Is Your Child Seeing The Dentist Enough?

It can be hard enough convincing yourself to go to the dentist, and children are a whole other beast. There are many reasons why it makes sense that a child might be scared of the dentist. Bright lights, interesting equipment and people in white coats can all be out of the comfort zone for most children; however, modern dentists are much more aware of this effect and endeavour to be more hospitable to kids.

What Are Deep Cleanings and Why Would You Need One?

If you have severe gum disease, then your dentist may have said you need a deep cleaning. Deep cleanings are a regular general dentistry procedure. However, many people don’t know much about it or if they should go through with having it done. Here is more to know about deep cleanings, how your dentist determines you need one and what the procedure involves. What Are Deep Cleanings? Deep cleanings are more extensive than the regular maintenance cleanings that you get every six months.

How Is It Possible for a Dental Filling to Leak?

In terms of general dentistry, having a cavity filled is about as general as it gets. It’s an efficient means of plugging the hole in your tooth while offering a predictable outcome. Of course, this outcome isn’t always as predictable as you and your dentist would like. How is it possible for a dental filling to leak? And more importantly, does this pose a risk to your tooth and overall dental health?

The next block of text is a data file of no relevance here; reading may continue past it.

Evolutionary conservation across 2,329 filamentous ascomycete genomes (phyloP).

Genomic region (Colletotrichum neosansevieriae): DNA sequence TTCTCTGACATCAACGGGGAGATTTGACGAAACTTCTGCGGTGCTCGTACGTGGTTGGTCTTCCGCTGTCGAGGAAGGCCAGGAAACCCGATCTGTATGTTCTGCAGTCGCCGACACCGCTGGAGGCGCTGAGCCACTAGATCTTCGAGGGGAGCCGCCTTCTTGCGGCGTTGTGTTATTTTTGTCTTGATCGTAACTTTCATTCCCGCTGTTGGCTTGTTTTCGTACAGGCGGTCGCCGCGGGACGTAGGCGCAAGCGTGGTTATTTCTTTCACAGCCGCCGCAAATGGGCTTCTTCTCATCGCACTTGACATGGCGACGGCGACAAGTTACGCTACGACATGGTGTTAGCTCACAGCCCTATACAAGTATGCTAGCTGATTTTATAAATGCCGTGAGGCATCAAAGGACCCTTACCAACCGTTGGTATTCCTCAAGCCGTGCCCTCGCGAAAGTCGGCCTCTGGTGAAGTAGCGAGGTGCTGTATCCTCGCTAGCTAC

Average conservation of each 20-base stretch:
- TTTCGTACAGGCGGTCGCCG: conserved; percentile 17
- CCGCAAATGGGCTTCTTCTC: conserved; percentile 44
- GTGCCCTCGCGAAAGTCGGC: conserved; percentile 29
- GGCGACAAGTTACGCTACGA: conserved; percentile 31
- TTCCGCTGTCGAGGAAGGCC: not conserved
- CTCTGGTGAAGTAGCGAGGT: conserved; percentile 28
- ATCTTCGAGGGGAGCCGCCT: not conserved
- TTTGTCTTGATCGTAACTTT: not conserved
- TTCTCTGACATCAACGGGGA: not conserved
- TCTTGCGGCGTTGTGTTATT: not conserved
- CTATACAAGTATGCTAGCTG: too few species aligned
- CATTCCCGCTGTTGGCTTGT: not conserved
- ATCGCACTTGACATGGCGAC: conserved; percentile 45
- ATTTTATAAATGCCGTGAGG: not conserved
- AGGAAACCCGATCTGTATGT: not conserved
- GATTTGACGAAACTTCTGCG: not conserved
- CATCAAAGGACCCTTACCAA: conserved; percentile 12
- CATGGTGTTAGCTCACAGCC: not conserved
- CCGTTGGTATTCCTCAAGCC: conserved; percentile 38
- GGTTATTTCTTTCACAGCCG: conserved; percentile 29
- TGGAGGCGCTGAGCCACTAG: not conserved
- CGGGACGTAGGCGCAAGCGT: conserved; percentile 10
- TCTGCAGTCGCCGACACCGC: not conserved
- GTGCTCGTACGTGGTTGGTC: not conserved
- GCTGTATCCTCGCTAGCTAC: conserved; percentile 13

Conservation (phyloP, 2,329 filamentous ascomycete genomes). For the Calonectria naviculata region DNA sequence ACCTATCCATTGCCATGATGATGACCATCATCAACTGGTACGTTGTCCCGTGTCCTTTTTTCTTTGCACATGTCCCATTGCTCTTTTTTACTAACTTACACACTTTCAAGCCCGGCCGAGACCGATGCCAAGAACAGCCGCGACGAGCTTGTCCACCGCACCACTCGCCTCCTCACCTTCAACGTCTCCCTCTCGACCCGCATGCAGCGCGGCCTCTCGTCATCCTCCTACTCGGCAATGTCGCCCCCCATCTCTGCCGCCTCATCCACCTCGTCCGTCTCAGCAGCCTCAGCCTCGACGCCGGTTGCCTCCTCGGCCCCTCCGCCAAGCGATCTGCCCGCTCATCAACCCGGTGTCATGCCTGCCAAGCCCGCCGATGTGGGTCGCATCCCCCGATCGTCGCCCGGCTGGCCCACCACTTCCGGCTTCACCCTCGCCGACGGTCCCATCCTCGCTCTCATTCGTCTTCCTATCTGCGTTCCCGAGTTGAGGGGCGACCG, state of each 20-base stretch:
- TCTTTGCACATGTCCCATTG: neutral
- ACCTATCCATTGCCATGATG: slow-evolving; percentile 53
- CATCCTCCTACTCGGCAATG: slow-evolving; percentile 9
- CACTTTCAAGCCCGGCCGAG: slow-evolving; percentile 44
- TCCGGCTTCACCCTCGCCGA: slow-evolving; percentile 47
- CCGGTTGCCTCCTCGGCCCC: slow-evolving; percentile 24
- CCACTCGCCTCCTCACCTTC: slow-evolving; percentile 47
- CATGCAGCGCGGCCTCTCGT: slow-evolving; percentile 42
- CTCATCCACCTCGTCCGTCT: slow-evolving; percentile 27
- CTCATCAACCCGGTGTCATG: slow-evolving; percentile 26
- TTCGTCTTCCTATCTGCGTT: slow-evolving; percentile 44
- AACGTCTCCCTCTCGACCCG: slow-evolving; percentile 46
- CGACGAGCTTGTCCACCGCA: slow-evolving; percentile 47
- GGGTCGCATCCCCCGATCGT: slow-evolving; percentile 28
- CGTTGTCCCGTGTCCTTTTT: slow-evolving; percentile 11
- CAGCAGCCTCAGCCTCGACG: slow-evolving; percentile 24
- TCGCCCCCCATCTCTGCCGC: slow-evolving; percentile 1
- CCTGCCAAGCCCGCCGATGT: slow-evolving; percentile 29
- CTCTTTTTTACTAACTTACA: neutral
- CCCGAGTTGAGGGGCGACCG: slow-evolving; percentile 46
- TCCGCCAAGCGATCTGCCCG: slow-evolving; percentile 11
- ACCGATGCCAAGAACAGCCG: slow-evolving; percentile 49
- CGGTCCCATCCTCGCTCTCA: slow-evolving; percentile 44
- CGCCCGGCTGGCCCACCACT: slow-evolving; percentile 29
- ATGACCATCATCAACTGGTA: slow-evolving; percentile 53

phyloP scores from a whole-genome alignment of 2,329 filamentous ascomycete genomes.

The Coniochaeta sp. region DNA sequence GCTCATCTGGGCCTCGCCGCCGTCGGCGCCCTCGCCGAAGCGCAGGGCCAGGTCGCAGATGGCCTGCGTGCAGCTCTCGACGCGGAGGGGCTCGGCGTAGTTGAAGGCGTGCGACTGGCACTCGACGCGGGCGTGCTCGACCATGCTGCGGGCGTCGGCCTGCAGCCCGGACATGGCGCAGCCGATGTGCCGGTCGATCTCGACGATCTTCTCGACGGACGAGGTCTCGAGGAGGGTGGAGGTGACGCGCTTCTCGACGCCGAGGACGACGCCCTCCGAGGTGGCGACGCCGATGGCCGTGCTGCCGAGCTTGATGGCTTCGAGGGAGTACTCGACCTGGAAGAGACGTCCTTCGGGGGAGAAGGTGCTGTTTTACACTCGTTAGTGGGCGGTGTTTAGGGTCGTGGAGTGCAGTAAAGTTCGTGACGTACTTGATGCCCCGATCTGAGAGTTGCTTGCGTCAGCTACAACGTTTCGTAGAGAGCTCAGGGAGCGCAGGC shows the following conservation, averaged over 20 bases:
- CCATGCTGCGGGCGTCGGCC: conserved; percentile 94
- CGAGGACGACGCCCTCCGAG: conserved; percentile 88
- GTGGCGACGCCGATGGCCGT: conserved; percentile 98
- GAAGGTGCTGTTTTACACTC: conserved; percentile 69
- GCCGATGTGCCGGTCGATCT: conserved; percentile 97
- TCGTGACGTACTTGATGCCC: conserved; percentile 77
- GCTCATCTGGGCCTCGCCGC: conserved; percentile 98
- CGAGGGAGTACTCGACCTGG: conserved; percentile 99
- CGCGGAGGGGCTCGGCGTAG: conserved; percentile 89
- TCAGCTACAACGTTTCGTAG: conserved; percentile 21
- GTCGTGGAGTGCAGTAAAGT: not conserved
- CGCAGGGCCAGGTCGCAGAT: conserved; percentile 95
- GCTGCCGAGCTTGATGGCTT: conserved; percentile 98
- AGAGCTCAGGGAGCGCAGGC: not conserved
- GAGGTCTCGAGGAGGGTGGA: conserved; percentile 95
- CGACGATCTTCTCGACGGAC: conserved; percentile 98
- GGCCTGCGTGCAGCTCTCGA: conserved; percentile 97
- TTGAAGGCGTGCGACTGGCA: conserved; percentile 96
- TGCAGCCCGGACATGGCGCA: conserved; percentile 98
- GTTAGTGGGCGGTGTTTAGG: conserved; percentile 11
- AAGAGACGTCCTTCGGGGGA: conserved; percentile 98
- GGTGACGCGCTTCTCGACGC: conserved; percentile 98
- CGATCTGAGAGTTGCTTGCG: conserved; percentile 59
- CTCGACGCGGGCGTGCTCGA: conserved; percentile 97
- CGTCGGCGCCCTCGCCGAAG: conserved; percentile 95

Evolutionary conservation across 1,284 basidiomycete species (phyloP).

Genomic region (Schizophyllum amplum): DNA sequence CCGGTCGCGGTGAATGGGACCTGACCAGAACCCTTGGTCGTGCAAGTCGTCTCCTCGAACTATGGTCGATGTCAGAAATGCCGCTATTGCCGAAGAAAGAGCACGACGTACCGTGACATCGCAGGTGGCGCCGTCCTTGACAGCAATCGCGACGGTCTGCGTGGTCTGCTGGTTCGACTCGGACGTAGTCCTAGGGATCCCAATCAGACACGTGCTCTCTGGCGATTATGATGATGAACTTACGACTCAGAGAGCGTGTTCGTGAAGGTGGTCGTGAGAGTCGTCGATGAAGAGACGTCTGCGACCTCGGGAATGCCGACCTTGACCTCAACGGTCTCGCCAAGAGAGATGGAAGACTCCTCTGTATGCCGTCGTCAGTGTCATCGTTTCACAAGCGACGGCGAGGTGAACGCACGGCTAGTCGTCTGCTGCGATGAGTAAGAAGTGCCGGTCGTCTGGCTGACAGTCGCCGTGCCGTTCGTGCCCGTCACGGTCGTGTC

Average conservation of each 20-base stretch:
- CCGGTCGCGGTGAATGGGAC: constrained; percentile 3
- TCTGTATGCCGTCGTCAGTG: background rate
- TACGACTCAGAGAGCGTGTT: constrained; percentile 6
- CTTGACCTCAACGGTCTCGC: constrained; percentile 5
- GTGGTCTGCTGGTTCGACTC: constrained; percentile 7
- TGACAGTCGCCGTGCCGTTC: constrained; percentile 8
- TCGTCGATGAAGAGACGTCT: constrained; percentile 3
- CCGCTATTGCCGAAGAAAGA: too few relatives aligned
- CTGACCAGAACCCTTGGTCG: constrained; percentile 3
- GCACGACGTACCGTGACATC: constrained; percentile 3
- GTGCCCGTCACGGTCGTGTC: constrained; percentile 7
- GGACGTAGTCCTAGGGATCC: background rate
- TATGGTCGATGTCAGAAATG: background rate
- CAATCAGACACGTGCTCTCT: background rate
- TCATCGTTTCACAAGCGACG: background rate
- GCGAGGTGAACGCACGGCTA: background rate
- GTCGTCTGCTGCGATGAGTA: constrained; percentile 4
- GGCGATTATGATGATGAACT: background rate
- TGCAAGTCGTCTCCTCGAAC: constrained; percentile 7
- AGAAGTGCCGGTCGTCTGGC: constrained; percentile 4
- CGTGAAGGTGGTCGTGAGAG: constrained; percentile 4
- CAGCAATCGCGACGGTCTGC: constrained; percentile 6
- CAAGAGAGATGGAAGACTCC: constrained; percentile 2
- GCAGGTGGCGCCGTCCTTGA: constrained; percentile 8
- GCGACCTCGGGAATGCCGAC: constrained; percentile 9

When Extreme Gingivitis Becomes a Dental Emergency

Gingivitis is a typical dental complaint—very typical in fact. Some 20% of Australian adults are affected by gingivitis, and it’s generally caused by poor dental care, as in not taking care of your teeth at home. Sure, it’s a problem, but it’s not a serious one. It could hardly be thought of as a dental emergency, could it? Treating Gingivitis Cases of gingivitis can usually be addressed during a standard check-up, combined with an improvement of the patient’s at-home dental care.

Why You Might Need Wisdom Teeth Removal Dental Services

Wisdom teeth are the last teeth to erupt, meaning that the chances are high that they may not find enough room to erupt. This explains what you may have heard being referred to as an impacted tooth. What Is an Impacted Tooth? If a wisdom tooth lacks space to erupt, maybe because you have small gums, several things can happen: The wisdom tooth may fail to erupt and grow parallel to your gums The wisdom tooth can grow angled, fail to erupt and start leaning or pushing on the adjacent tooth inside your gum  The wisdom tooth can start to erupt angled, where it pushes on the crown of the adjacent tooth (you can see the tooth, but it will be angled) In most of the cases mentioned above (where the tooth is located inside your gum), the wisdom tooth needs to be extracted through surgery.